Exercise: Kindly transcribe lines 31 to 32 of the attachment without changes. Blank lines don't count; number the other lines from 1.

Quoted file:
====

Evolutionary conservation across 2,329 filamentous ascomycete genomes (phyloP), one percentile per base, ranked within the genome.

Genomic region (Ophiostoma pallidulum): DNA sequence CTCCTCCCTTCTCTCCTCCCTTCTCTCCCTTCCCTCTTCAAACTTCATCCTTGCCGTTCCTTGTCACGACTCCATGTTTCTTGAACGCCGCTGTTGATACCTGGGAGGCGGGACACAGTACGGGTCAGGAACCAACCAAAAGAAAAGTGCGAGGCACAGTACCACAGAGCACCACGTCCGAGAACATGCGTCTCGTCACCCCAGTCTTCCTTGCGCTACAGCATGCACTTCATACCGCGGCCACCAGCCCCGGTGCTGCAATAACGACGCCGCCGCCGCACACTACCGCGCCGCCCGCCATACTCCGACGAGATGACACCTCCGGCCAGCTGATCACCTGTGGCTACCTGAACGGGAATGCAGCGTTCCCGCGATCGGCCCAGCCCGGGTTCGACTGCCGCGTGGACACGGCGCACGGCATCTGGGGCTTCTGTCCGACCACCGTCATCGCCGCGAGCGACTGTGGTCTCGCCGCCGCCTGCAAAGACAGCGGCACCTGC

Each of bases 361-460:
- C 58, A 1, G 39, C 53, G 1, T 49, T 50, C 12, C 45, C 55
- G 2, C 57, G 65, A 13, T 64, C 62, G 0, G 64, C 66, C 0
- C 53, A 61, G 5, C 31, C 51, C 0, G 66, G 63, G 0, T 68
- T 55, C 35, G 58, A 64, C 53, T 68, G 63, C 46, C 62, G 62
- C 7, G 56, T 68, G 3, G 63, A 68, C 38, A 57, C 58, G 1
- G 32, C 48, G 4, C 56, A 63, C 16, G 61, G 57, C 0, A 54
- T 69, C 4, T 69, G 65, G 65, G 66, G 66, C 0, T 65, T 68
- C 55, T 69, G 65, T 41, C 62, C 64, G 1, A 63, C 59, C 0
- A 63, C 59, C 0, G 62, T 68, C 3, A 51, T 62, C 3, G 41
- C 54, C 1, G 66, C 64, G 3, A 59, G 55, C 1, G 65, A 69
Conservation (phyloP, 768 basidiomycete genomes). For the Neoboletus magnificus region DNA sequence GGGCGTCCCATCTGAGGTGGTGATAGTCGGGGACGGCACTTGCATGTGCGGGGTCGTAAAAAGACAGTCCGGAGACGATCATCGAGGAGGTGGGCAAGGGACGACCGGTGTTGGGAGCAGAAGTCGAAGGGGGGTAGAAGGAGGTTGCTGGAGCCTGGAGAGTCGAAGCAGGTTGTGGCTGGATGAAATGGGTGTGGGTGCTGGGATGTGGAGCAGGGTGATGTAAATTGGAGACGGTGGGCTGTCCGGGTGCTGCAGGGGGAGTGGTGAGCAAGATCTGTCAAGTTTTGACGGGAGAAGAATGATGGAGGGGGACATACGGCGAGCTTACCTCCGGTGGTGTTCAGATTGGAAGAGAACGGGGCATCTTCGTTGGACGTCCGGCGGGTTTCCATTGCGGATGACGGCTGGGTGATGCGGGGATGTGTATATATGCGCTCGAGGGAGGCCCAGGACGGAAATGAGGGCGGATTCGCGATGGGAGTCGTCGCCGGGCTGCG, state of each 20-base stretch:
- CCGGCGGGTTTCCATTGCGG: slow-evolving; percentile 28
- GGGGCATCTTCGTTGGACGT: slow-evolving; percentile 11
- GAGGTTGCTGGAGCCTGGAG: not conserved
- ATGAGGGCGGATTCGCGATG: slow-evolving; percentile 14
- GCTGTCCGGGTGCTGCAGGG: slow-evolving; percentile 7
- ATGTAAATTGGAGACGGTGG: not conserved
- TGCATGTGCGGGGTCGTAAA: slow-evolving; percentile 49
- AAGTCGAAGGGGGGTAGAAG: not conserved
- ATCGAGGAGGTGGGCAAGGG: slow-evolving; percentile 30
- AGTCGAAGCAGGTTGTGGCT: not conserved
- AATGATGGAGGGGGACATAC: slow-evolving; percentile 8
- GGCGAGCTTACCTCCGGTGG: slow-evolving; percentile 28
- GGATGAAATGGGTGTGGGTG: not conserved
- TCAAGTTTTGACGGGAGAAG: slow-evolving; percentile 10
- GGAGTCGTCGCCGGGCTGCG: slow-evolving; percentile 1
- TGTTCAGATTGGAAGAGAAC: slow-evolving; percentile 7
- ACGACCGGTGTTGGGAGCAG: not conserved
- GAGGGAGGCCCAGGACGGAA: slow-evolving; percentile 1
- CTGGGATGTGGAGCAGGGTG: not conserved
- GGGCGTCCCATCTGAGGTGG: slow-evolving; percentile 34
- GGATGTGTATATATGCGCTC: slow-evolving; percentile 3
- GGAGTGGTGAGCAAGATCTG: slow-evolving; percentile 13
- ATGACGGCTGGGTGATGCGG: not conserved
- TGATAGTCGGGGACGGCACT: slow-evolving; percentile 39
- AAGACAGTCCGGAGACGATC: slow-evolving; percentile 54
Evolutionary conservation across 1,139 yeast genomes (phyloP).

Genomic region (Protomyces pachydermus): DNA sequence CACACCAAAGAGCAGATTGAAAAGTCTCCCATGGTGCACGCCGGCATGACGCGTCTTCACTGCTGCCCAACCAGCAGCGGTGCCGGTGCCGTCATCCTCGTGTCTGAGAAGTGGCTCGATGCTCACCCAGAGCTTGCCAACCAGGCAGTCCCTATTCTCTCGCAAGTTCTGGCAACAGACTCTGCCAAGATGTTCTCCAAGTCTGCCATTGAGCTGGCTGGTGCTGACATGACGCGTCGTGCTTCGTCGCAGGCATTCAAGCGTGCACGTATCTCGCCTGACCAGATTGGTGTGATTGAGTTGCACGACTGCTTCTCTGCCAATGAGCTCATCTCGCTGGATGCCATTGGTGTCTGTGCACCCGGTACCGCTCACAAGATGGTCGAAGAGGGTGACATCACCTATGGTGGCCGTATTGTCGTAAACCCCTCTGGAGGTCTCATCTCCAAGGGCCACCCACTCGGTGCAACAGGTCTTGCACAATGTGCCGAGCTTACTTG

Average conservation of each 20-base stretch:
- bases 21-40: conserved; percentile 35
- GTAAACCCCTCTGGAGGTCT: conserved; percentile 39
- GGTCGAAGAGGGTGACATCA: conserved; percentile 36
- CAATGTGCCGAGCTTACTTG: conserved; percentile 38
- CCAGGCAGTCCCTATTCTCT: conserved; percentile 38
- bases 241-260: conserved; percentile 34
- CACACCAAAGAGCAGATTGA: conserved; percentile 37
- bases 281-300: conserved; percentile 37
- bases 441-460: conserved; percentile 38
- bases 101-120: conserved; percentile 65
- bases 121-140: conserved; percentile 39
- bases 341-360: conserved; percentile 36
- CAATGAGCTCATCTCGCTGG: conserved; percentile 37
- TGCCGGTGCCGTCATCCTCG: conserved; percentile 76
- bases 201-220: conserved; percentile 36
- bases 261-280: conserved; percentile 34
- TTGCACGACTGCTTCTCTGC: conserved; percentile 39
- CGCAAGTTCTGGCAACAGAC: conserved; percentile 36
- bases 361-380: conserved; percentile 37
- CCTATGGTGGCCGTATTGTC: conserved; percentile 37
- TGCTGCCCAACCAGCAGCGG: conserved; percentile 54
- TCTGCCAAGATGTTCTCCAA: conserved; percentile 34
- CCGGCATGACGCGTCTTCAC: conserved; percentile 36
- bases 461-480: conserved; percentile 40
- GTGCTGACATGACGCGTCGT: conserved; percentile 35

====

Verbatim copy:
- ACGACCGGTGTTGGGAGCAG: not conserved
- GAGGGAGGCCCAGGACGGAA: slow-evolving; percentile 1